By 1960 O’Hara had well established his “I Do This and I Do That” style and so came to the collaboration with these gestures in hand — and Berkson notes that he was heavily influenced by O’Hara’s work at that time. Berkson himself was increasingly working with open field pieces, as evidenced by poems dating from 1959 to 1961 and published in All You Want (1966):
your. . . the crumplings of an evening
put forward as ice was
our still-life yearings allow tunes
to the far suburbs 
If ludic play is significant throughout the collaborations between O’Hara and Berkson, then it is perhaps also an important contributor to the so-called “third voice” of collaboration as well. O’Hara’s work increasingly moves from painterly to filmic and the collaborations become increasingly untamed and open as they accumulate. “I think Frank was very excited by this,” says Berkson, “and on his own he began to write things that were wilder and wilder, leading up to “‘Biotherm.’”
troika And back at the organ the angel was able to play a great
singe green tree for the opening of the new bank
Caracallo it was
the loin the last opening of a bank anywhere because the angel’s wings
sloth got clipped in the swimming pool
it ate well and had glorious nightmares days
she hated it
“Satan, hélas? c’est vous?” April had rushed into May while
she was reading Hollywood Babylon
and now the trees wore evil fringes where buzzards roosted
covered with old prayer beads
An awning flapped. 
 Frank O’Hara, The Collected Poems of Frank O’Hara, ed. Don Allen (New York: Alfred A. Knopf, 1979), 484 85.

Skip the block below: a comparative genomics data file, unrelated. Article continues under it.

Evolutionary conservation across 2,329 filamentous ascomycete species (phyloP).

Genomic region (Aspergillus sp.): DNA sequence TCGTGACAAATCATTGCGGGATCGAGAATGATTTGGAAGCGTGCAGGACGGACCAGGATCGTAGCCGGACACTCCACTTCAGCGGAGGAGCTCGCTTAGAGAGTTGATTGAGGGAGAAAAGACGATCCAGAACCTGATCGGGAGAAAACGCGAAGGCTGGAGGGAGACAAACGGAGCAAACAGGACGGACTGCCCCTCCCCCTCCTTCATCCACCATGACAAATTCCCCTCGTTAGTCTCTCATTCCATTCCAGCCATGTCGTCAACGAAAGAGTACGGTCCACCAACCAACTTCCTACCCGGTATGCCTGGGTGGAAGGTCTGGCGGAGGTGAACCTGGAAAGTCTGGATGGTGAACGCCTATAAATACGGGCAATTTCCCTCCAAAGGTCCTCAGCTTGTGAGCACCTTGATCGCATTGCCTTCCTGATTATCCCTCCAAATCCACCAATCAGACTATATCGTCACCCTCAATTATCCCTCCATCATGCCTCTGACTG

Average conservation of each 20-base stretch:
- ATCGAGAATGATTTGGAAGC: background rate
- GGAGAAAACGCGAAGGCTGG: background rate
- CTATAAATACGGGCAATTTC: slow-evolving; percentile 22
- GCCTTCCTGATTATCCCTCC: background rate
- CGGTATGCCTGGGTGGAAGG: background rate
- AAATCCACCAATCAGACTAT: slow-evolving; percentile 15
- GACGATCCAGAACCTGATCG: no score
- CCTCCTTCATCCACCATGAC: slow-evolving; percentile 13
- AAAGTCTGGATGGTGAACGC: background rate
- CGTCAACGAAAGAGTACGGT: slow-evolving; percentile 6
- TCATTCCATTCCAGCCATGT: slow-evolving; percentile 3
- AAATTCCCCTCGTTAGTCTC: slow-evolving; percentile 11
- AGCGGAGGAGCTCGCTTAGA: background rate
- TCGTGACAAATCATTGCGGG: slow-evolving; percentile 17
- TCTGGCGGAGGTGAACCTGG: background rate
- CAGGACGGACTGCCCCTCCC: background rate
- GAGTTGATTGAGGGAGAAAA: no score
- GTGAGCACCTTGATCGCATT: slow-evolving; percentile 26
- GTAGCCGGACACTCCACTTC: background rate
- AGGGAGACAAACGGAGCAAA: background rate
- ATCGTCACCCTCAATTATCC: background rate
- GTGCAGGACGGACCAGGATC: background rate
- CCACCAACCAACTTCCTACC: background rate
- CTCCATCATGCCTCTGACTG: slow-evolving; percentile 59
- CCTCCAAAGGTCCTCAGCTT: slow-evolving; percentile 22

Ibid., 488.
 Lytle Shaw, “Gesture in 1960: Toward Literal Solutions,” in Frank O’Hara Now, ed. Robert Hampton and Will Montgomery (Liverpool: Liverpool University Press, 2010), 40.
 Ibid., 38.
 Bill Berkson, interview by Mel Nichols, November 27, 2010.
 Bill Berkson and Frank O’Hara, Hymns of St. Bridget & Other Writings (Woodacre, CA: Owl Press, 2001), 83.
 Bill Berkson, interview by Mel Nichols, November 27, 2010.
 Bill Berkson and Frank O’Hara, Hymns of St. Bridget (New York: Adventures in Poetry, 1974), 15.
 Ibid., 14.
 Bill Berkson, Portrait and Dream: New and Selected Poems (Minneapolis: Coffee House Press, 2009), 47.
 Bill Berkson and Frank O’Hara, “St. Bridget’s Hymn to Philip Guston,” in Hymns of St. Bridget, (New York: Adventures in Poetry, 1974), 29 30.
Dated 1953. Published 1960. Picked up by moi in 1964 and purchased, not for ninety-five cents as priced on back (Totem Press), but for five francs twenty-five centimes, in Paris at Shakespeare and Company, which was almost the same as one dollar considering it had to fly the Atlantic, which it probably did on sheer exuberant sexual and lexical energy and gay will to power, which was clearly not masculinist will to power but impressive and powerful in a different “we are sissies” way, thereupon to be confronted by an immediate me who immediately couldn’t understand one word, but got the energy and the comedy and the insouciance and the verve and the nerve — and stored it up.  These emerged in a much transfigured form in the ode and the serial, and desire, and the long poem, and scale. But not so much in a cocky sense of combinatoire, a-referentiality or the transformed real, but rather in the pleasure of a visceral happening based on erotic pulse and on the sheer charm of the world.